One of the main insights of Glaser’s three realms model is that the pressure that molds each realm comes from the outside in. An individual can only be marginally more ethical or just than the institution in which she finds herself; an institution can only be marginally more ethical or just than the society in which it operates. Among the ethicists I have talked to across the country with jobs like mine, all have indicated that the issue of call [End Page 274] coverage has presented as both a business issue and an ethical one. Clearly, this is yet another aspect of the American organization of medicine that is not working well across the board.
Can an Ethics Consultation Help?
Sometimes cases that I learn about retrospectively bother me because I worry that the patient or clinician suffered unnecessarily during the time it took the ethics committee to call me (or for me to return the call). But this case is different. If the hospital had requested my services during the hour and a half it took the woman to die, I could have done nothing to change the outcome.
When I was first consulted on this case, two months after it happened, it socked me in the stomach: a young mother died because no one would help her. Probably naïvely, I imagined that if a young intern, having watched one tracheotomy in his short career, had been out in the wilderness with a buddy who ate a berry and went into anaphylactic shock, the intern would not likely tell himself, “I have neither scalpel nor sterile conditions. I’d better not try it.” He would have said, “My friend will die if I don’t do something. This jackknife is not a surgical instrument, but I’m using it anyhow.” I imagined that with the consent of the husband, an emergency room physician could have “become” a surgeon temporarily. The woman, if death were to be her fate, would have died while someone was trying to save her, rather than while we were all waiting and wringing our hands.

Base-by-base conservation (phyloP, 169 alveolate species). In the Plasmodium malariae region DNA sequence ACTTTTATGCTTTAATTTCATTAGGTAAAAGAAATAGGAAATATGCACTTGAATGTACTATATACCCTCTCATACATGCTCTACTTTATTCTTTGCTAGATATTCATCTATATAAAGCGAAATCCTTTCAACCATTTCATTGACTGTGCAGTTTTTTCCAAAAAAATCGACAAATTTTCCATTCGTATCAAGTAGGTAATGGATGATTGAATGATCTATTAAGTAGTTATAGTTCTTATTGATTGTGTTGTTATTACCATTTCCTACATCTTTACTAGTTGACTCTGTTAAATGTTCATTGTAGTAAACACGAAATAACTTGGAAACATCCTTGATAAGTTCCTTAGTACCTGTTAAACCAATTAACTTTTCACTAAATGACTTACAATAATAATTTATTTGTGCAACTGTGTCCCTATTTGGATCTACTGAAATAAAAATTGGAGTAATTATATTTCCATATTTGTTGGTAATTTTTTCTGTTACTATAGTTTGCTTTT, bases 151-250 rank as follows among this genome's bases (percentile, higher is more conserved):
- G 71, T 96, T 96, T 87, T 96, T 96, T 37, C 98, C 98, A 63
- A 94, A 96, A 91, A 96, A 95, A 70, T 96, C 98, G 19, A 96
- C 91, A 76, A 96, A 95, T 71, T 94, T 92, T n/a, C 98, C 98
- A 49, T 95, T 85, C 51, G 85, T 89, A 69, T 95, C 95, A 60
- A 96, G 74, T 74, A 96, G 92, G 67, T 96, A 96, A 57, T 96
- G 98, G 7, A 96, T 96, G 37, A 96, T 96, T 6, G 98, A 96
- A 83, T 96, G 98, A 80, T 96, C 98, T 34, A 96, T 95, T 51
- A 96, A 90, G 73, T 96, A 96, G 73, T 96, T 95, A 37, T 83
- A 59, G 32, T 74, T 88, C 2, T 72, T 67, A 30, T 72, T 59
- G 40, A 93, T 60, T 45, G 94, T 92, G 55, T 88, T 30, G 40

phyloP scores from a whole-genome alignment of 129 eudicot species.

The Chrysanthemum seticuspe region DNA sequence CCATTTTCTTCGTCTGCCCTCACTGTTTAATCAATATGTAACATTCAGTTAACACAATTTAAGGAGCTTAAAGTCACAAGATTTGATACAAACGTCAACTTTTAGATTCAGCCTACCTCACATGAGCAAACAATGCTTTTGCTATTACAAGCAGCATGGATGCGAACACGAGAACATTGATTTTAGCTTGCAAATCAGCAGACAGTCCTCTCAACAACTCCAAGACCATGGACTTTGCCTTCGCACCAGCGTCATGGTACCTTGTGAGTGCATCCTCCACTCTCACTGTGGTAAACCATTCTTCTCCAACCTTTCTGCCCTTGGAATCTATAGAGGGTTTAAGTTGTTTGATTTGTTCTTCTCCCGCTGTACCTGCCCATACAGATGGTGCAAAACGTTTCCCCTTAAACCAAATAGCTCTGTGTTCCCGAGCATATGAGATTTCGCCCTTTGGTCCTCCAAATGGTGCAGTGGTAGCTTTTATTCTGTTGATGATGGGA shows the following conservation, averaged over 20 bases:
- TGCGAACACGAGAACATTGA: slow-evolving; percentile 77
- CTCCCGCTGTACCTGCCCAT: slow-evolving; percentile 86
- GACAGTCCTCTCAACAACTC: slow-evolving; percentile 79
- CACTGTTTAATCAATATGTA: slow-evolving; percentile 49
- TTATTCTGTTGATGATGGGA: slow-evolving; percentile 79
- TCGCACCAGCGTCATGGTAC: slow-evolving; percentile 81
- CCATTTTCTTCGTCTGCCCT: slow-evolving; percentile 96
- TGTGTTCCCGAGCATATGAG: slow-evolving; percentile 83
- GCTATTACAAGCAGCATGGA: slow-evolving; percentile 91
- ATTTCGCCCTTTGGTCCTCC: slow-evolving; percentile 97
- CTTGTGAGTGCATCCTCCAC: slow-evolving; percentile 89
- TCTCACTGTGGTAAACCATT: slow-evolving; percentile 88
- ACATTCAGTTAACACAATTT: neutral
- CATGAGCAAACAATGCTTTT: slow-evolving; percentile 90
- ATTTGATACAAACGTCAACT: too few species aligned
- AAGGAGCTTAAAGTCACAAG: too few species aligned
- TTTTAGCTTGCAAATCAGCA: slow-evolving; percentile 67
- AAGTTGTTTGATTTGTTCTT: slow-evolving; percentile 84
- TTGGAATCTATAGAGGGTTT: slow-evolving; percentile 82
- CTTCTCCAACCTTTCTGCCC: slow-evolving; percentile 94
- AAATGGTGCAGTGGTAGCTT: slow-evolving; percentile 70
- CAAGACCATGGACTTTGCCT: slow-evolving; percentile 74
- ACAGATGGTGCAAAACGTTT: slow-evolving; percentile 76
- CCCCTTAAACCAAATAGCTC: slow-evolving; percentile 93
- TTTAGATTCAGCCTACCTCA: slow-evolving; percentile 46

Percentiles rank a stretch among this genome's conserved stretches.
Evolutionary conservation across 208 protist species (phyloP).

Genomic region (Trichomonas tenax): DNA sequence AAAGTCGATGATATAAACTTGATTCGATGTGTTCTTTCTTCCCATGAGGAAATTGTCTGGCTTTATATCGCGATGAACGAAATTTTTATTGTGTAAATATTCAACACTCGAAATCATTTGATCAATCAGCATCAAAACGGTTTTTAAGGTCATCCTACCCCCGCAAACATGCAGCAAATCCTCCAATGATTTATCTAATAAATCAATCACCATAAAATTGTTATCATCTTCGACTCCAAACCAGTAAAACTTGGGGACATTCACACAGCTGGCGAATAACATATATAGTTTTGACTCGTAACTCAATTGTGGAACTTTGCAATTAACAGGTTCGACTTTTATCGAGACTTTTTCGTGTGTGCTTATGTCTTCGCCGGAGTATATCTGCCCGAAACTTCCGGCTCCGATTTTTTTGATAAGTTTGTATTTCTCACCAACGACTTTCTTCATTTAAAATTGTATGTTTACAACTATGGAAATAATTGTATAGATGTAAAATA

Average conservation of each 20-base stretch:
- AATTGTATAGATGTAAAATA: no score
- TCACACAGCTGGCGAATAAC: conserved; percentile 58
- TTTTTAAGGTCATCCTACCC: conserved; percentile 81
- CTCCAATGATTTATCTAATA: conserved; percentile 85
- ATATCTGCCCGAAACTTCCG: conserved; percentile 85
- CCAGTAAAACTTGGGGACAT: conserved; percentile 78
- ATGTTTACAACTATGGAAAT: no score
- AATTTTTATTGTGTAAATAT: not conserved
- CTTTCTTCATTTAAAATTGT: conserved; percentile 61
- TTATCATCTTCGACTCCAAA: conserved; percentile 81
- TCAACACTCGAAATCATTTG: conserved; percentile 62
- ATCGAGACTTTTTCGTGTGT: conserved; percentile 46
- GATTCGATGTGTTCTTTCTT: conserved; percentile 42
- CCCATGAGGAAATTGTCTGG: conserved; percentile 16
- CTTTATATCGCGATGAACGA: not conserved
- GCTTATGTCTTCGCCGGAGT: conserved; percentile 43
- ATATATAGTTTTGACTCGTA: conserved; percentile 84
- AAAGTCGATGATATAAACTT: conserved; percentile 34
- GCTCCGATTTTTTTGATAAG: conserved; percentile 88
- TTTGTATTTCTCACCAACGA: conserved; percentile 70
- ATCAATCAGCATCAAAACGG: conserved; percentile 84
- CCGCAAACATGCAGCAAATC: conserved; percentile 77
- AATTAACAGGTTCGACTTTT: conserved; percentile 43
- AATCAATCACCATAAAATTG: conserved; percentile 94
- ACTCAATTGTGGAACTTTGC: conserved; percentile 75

I have learned more about the realities of the situation, but one thing that haunts me about this case is that I am unable to learn why my naïve scenario could not have happened. It is the difficulty of asking a genuine question that might have a judgment attached to the answer (or presumes a judgment attached to the question). “What were you thinking?” can be either an inquiry or a reprimand, and in the context of this case (about which many people still feel terrible) and when asked by the ethicist at the system level, reprimand comes through whether intentionally or not. In an effort to really learn the answer, I have asked it of physicians not affected by the case, those in other hospitals or who are personal friends. Their answers have not been satisfying. Part of what lingers organizationally about the case is our inability to understand in detail why it happened.
Our health system utilizes a structured reflection process when executives, board members, managers, or others experience a conflict between or among the organization’s core values. After the root cause analysis on this case was complete, the two physicians had undergone peer review, and the Chief of Surgery’s role was clarified, there was still a sense that the case was unresolved. Because of this, the ethics committee chair, the Chief of Staff, and the Mission Integration leader convened a group that used the structured reflection process to uncover what other ethical issues might remain unaddressed. That process, because the participants were from both within and outside of the hospital, contributed to a growing realization that the geographic area was in need of a trauma center, something that nine years later is now in place.